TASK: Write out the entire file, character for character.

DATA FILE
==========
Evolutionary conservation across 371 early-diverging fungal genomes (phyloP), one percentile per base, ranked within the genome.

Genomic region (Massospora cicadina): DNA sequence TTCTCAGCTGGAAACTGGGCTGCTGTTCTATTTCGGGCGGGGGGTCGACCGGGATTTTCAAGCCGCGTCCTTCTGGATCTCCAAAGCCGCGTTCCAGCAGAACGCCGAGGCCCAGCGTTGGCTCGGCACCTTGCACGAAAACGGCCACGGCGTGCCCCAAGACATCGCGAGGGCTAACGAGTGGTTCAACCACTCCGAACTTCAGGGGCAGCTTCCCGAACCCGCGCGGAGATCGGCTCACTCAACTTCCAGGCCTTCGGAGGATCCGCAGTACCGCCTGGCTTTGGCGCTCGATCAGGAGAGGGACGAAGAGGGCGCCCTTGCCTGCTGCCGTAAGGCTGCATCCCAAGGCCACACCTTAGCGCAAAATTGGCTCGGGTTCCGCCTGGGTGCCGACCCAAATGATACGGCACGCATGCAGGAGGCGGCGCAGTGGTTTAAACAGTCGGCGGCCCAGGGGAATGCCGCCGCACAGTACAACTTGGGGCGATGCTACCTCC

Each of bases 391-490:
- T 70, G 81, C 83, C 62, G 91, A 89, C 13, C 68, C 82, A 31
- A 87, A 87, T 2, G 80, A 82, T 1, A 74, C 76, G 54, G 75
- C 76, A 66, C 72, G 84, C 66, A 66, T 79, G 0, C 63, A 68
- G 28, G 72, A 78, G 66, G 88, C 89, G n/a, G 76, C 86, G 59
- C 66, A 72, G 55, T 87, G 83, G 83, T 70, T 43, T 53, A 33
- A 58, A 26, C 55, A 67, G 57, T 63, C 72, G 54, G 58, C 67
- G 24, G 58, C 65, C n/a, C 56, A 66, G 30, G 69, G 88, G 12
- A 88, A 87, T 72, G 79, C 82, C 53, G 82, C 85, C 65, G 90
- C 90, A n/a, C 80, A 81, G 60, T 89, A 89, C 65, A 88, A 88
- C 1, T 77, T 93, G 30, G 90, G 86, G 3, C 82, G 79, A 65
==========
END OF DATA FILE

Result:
Evolutionary conservation across 371 early-diverging fungal genomes (phyloP), one percentile per base, ranked within the genome.

Genomic region (Massospora cicadina): DNA sequence TTCTCAGCTGGAAACTGGGCTGCTGTTCTATTTCGGGCGGGGGGTCGACCGGGATTTTCAAGCCGCGTCCTTCTGGATCTCCAAAGCCGCGTTCCAGCAGAACGCCGAGGCCCAGCGTTGGCTCGGCACCTTGCACGAAAACGGCCACGGCGTGCCCCAAGACATCGCGAGGGCTAACGAGTGGTTCAACCACTCCGAACTTCAGGGGCAGCTTCCCGAACCCGCGCGGAGATCGGCTCACTCAACTTCCAGGCCTTCGGAGGATCCGCAGTACCGCCTGGCTTTGGCGCTCGATCAGGAGAGGGACGAAGAGGGCGCCCTTGCCTGCTGCCGTAAGGCTGCATCCCAAGGCCACACCTTAGCGCAAAATTGGCTCGGGTTCCGCCTGGGTGCCGACCCAAATGATACGGCACGCATGCAGGAGGCGGCGCAGTGGTTTAAACAGTCGGCGGCCCAGGGGAATGCCGCCGCACAGTACAACTTGGGGCGATGCTACCTCC

Each of bases 391-490:
- T 70, G 81, C 83, C 62, G 91, A 89, C 13, C 68, C 82, A 31
- A 87, A 87, T 2, G 80, A 82, T 1, A 74, C 76, G 54, G 75
- C 76, A 66, C 72, G 84, C 66, A 66, T 79, G 0, C 63, A 68
- G 28, G 72, A 78, G 66, G 88, C 89, G n/a, G 76, C 86, G 59
- C 66, A 72, G 55, T 87, G 83, G 83, T 70, T 43, T 53, A 33
- A 58, A 26, C 55, A 67, G 57, T 63, C 72, G 54, G 58, C 67
- G 24, G 58, C 65, C n/a, C 56, A 66, G 30, G 69, G 88, G 12
- A 88, A 87, T 72, G 79, C 82, C 53, G 82, C 85, C 65, G 90
- C 90, A n/a, C 80, A 81, G 60, T 89, A 89, C 65, A 88, A 88
- C 1, T 77, T 93, G 30, G 90, G 86, G 3, C 82, G 79, A 65